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date: 06 December 2023

Impedance-Induced Beam Instabilitiesfree

Impedance-Induced Beam Instabilitiesfree

  • Mauro MiglioratiMauro MiglioratiUniversity of Rome La Sapienza, Basic and Applied Sciences for Engineering


This is an advance summary of a forthcoming article in the Oxford Research Encyclopedia of Physics. Please check back later for the full article.

Modern particle accelerators require ever higher currents to meet user demands, both for high energy physics experiments and for other applications, as with, for example, FLASH therapy, an innovation in radiation therapy where short pulses of electrons at very high dose rates are required. These high currents interacting with the accelerators’ environment produce strong self-induced electromagnetic fields that perturb the external fields used to guide and accelerate the charged particles.

Under certain conditions, these perturbations can be so large as to limit the accelerators’ performances giving rise to unwanted effects, such as uncontrolled beam oscillations or even instabilities. The beam self-induced fields are described in terms of the so-called wakefields and coupling impedances, two quantities that are used to evaluate their impact on beam dynamics and on instabilities’ thresholds.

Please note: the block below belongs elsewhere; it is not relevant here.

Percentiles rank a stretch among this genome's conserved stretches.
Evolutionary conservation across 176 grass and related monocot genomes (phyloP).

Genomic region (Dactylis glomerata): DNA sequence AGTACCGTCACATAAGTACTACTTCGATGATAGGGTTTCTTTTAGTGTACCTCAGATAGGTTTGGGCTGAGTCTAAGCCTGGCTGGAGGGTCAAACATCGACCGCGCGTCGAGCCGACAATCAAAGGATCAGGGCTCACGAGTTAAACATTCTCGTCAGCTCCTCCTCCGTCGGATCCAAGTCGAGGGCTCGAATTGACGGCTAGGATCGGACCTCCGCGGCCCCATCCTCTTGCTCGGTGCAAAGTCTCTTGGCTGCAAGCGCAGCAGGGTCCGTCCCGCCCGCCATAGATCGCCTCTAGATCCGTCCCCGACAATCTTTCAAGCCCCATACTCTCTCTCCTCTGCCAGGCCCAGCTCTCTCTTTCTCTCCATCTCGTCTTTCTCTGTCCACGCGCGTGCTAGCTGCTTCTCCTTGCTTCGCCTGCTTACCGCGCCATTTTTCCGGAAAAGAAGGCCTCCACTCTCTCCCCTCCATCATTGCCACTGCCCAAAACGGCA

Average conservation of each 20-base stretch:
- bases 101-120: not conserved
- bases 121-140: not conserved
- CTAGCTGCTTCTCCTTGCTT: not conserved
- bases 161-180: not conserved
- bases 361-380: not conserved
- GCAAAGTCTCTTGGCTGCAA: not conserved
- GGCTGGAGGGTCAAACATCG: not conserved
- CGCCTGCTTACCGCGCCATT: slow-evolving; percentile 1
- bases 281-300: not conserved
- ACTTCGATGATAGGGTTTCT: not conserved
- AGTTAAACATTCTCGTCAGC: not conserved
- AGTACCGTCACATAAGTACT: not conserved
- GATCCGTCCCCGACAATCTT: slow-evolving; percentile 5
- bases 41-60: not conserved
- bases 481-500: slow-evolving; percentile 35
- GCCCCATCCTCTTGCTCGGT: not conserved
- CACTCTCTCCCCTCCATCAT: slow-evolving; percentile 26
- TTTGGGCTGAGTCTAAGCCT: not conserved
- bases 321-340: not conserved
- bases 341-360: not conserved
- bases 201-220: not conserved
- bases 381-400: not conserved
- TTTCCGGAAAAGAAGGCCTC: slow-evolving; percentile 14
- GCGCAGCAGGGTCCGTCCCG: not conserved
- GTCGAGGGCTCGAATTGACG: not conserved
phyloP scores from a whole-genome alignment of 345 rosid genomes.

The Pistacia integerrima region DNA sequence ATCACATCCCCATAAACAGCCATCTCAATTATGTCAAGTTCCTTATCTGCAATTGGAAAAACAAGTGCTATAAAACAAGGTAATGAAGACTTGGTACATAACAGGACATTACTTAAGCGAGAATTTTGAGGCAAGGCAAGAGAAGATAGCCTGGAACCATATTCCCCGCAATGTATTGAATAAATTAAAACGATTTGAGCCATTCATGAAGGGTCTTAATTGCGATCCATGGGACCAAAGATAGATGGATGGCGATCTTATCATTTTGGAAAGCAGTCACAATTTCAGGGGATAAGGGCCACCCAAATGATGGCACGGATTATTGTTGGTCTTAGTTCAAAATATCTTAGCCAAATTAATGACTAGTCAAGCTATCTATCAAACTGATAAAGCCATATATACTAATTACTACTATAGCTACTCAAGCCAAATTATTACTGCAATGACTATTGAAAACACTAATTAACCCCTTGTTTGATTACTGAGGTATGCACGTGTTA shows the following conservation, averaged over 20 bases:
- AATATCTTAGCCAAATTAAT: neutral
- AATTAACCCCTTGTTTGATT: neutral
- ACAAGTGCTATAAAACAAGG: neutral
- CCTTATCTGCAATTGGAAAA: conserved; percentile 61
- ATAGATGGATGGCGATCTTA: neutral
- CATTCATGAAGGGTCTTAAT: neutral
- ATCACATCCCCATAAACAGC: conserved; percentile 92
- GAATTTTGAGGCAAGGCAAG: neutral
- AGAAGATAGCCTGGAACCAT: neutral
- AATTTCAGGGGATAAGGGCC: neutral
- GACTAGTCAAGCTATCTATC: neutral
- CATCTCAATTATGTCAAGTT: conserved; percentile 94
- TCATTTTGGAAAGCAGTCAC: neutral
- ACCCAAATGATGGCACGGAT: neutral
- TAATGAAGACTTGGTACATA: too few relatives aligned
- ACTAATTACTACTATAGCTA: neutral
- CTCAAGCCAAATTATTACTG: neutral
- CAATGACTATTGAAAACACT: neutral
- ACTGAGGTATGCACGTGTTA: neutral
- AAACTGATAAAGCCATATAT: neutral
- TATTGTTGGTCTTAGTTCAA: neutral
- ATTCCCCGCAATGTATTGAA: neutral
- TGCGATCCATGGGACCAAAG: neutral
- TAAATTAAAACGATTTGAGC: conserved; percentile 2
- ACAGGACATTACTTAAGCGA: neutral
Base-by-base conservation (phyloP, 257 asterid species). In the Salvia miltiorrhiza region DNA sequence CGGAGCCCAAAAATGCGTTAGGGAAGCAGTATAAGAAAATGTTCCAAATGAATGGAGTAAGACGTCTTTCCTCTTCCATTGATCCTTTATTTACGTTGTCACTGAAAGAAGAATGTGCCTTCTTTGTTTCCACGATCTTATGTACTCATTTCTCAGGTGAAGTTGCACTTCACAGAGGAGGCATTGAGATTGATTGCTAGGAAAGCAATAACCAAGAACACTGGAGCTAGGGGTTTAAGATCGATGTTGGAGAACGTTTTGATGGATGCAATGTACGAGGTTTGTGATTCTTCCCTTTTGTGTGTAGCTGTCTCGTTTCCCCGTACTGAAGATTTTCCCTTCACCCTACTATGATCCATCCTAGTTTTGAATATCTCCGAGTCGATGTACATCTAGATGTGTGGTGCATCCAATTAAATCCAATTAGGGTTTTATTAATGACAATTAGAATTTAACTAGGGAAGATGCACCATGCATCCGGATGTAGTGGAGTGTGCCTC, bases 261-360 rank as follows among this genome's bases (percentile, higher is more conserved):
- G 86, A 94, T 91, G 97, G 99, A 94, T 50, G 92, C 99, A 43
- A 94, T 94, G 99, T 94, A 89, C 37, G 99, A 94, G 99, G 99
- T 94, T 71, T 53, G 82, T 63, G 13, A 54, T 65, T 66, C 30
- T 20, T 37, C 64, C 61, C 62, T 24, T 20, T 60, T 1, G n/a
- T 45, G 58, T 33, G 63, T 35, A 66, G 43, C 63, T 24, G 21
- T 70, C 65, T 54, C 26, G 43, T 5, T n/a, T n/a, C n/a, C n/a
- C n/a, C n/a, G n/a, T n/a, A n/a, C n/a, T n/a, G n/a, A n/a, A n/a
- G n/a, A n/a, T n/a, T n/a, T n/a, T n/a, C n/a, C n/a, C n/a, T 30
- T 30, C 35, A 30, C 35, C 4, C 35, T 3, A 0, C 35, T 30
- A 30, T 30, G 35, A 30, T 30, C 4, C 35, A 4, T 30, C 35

It is therefore very important, in particular for high currents, to determine both wakefields and coupling impedances generated by the interaction of the beam with the different machine devices and of the corresponding induced instabilities. This is carried out with analytical approaches using simplified models, or in a more rigorous and realistic way, through simulation codes. A first step in this type of study is generally represented by a complete electromagnetic characterization of the different accelerator devices and by the search for possible minimization of wakefields and coupling impedances. Once these quantities are known, their effect on beam dynamics must be evaluated, and a proper machine working point, far away from any impedance-induced beam instabilities, needs to be determined.

Nowadays, since the machine performances are pushed higher and higher, new effects produced by wakefields and coupling impedances are found, and are related, in many cases, to the interference between different mechanisms that can no longer be studied separately. Finally, mitigation solutions, such as feedback systems, use of nonlinearities, and other techniques must also be investigated to have different tools able to counteract possible unwanted beam-induced instabilities.


  • Accelerators and Beams